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234 crude theft incidents were recorded in one week – NNPCL 



The Nigerian National Petroleum Company Limited (NNPCL) has disclosed a staggering 234 incidents of crude oil theft occurring between September 9 and 15.

This revelation came to light during the company’s weekly broadcast, “Energy and You,” which airs on the NTA Network.  

During the program, the company elucidated not only the occurrence of these crude oil theft incidents but also provided insight into their specific nature and the locations where they were discovered. 

As per the NNPCL’s detailed report, a total of 234 incidents involving crude oil theft were documented during the period between September 9 and 15. These incidents encompassed various unlawful activities that posed significant threats to the integrity of the oil infrastructure. 

Among the illicit activities reported were 54 instances of illegal connections, predominantly concealed underground and linked to major oil pipelines. Additionally, there were 78 cases of illegal refineries identified, pointing to the widespread nature of unauthorized refining operations.  

Furthermore, the report highlighted 43 acts of pipeline vandalism, underscoring the deliberate destruction of critical oil conduits.

The theft and transportation of stolen crude involved the interception of 42 wooden boats. In a bid to combat these illicit practices, 9 vessels were apprehended for AIS (Automatic Identification System) infractions, aiming to curtail maritime involvement in these activities.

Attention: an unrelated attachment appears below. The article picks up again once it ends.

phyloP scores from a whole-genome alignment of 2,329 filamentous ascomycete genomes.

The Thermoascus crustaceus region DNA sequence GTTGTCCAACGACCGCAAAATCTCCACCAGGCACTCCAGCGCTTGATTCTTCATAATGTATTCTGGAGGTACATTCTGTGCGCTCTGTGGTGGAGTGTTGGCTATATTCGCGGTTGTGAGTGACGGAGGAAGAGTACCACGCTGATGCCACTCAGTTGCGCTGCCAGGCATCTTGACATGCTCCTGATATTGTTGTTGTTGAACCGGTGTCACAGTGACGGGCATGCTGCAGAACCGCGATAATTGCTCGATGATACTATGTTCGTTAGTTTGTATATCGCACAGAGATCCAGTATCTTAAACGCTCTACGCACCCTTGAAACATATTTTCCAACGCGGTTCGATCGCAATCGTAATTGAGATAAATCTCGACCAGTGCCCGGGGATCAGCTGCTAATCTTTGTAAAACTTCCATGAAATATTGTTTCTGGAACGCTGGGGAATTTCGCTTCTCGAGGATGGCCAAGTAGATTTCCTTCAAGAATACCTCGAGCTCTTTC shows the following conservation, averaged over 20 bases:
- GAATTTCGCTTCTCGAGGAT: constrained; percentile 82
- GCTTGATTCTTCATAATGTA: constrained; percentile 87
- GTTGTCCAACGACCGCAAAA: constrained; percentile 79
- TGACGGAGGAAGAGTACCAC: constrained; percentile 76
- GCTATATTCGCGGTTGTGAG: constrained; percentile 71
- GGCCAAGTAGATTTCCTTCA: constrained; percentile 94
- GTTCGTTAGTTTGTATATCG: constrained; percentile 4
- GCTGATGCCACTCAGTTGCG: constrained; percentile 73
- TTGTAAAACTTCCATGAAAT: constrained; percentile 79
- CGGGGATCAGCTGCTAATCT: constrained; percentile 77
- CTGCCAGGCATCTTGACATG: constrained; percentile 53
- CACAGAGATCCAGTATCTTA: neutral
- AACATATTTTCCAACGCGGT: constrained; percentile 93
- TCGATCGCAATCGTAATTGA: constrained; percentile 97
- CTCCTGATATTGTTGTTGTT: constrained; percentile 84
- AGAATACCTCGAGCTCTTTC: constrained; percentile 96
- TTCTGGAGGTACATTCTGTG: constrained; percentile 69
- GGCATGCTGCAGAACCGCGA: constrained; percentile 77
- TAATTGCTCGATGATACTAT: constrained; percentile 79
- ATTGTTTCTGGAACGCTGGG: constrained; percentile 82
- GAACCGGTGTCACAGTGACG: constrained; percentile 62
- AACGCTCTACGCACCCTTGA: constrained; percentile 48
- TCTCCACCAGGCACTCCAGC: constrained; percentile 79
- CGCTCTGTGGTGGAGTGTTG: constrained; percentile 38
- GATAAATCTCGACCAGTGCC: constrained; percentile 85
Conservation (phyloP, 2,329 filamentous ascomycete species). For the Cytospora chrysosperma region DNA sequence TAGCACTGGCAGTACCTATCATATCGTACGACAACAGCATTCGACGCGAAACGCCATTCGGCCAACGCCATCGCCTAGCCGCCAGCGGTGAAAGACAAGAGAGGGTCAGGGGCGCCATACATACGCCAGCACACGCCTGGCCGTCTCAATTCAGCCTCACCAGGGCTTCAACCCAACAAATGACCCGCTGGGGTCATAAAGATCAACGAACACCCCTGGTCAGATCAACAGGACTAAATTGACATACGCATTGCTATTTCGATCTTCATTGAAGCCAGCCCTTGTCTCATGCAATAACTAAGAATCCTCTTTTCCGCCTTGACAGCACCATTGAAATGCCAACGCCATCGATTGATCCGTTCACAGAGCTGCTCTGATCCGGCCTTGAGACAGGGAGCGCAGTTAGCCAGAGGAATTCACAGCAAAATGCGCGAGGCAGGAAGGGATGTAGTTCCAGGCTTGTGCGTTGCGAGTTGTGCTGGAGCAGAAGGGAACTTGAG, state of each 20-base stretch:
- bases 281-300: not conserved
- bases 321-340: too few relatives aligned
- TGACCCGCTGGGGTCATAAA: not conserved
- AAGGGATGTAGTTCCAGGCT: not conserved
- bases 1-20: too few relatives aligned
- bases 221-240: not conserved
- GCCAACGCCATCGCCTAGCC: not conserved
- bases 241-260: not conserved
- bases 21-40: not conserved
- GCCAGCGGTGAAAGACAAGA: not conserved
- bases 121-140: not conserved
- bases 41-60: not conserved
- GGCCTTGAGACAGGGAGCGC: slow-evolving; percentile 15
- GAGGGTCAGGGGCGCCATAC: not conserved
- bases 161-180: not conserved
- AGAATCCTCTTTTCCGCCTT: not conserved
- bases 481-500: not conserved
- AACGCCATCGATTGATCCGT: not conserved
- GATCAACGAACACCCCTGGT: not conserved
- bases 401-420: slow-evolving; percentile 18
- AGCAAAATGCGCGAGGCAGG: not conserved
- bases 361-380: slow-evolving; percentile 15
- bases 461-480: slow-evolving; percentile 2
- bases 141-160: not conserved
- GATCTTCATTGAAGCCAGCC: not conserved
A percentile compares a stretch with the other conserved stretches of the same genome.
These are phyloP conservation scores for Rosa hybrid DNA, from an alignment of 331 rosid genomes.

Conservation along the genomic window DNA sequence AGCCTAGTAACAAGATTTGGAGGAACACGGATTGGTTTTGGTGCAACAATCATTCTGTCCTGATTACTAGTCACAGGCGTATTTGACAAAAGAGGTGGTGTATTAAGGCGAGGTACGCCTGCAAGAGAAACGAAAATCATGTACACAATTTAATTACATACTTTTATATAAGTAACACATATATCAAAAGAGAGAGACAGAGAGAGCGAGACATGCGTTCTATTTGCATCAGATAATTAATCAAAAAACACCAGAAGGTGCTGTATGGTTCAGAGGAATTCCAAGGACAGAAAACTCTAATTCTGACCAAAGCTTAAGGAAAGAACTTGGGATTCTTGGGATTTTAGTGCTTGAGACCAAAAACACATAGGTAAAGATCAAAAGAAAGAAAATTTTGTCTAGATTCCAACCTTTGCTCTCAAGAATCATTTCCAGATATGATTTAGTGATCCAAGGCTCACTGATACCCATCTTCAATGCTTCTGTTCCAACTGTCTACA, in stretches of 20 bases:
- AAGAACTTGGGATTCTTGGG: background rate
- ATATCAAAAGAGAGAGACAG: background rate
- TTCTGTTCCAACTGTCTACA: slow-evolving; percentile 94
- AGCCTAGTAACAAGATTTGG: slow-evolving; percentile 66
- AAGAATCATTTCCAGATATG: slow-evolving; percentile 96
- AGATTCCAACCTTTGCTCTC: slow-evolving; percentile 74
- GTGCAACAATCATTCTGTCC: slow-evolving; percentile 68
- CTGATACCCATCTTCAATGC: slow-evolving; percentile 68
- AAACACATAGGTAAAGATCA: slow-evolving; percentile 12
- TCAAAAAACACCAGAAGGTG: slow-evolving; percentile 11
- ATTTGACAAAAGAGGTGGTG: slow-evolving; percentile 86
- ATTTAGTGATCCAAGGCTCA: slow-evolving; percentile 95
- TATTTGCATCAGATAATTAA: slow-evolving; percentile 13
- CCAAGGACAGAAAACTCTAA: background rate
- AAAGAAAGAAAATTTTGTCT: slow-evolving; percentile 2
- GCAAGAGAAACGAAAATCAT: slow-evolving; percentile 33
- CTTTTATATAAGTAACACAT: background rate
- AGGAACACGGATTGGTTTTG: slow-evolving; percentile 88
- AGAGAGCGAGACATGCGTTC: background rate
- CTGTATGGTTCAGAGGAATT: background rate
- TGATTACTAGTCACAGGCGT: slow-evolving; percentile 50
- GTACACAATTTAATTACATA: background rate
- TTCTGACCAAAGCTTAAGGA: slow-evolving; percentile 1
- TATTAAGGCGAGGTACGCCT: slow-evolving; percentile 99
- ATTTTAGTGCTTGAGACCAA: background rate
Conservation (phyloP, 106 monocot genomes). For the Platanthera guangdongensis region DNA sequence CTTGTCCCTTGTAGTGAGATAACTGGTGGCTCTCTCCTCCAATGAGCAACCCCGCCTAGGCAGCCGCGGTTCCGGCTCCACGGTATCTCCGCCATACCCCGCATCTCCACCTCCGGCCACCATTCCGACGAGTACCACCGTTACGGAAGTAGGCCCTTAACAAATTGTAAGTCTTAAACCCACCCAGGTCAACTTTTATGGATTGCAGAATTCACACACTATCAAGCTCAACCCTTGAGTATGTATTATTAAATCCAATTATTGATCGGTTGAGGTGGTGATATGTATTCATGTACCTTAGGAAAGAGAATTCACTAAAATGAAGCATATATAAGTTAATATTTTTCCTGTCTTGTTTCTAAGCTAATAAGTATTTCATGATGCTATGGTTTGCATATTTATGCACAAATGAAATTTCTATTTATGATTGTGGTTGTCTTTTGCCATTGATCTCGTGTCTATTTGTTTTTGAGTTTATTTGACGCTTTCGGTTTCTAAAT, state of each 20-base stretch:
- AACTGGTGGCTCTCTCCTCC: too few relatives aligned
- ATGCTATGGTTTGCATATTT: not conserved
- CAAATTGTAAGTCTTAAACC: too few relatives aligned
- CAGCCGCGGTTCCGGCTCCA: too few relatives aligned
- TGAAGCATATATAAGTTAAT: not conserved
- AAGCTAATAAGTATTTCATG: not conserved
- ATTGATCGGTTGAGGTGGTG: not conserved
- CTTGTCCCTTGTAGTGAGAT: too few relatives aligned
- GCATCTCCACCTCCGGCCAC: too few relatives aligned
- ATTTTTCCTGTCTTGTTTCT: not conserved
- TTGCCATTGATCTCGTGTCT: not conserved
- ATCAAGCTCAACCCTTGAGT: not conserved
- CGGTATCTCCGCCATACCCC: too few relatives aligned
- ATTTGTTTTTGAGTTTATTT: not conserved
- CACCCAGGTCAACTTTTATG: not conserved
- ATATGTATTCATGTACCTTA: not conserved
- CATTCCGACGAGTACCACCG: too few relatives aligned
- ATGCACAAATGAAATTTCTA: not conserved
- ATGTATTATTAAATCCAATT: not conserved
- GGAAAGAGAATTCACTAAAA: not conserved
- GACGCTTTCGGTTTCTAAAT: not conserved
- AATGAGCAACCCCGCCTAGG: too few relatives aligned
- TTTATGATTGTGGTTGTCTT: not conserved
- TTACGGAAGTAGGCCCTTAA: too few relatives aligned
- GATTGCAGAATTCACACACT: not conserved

Moreover, the report indicated the discovery of 5 oil spills, emphasizing the environmental toll of such criminal operations.

Notably, the authorities made 3 vessel arrests in connection with these activities, further demonstrating the proactive response against this illicit trade. 

The nefarious operations were identified across multiple locations, painting a concerning picture of the extent of this issue.

Some of the affected areas include Ohaji/Egbema in Imo state, Sambari and Egorobiri Creek in Port Harcourt, Iba, Emohua, Samkiri, Ahoada, Gokana, and Bolor in Rivers state.  

The illegal activities extended to Obodo Omadino, Warri, Koko, and Mmiringi in Delta state, as well as Mmiringi in Bayelsa state and Ibeno in Akwa Ibom state.

These revelations underscore the critical need for comprehensive measures and collaborative efforts to combat such unlawful activities that jeopardize the nation’s economic assets and environmental well-being. 

Earlier this week, a media report surfaced concerning the House of Representatives committee tasked with probing the pervasive issue of crude oil theft.

This committee, entrusted with the critical responsibility of interrogating industry stakeholders to get to the root of the problem, has found itself subjected to undue pressure to abandon the investigation. 

Evidently, certain individuals with vested interests in the illicit trade of crude oil are exerting substantial influence on the House, urging them to halt the ongoing inquiry.

This investigation has entailed engaging with a spectrum of key players in the industry, including security agencies, marginal field operators, joint venture operators, and various other stakeholders. 

Additionally, the report shed light on a disturbing revelation—some regulatory agencies are purportedly colluding with those involved in crude oil theft within the country.

This collusion perpetuates a distressing and perpetual cycle of the menace, undermining efforts to tackle this grave issue effectively. 

The situation brings to the forefront the imperative for unwavering dedication to upholding the law and ensuring transparency within the industry.

Addressing these challenges demands a resolute commitment to eradicating corruption and fostering a culture of accountability.

Only then can we hope to break the shackles of this persistent problem and usher in a more responsible and lawful landscape in the oil sector.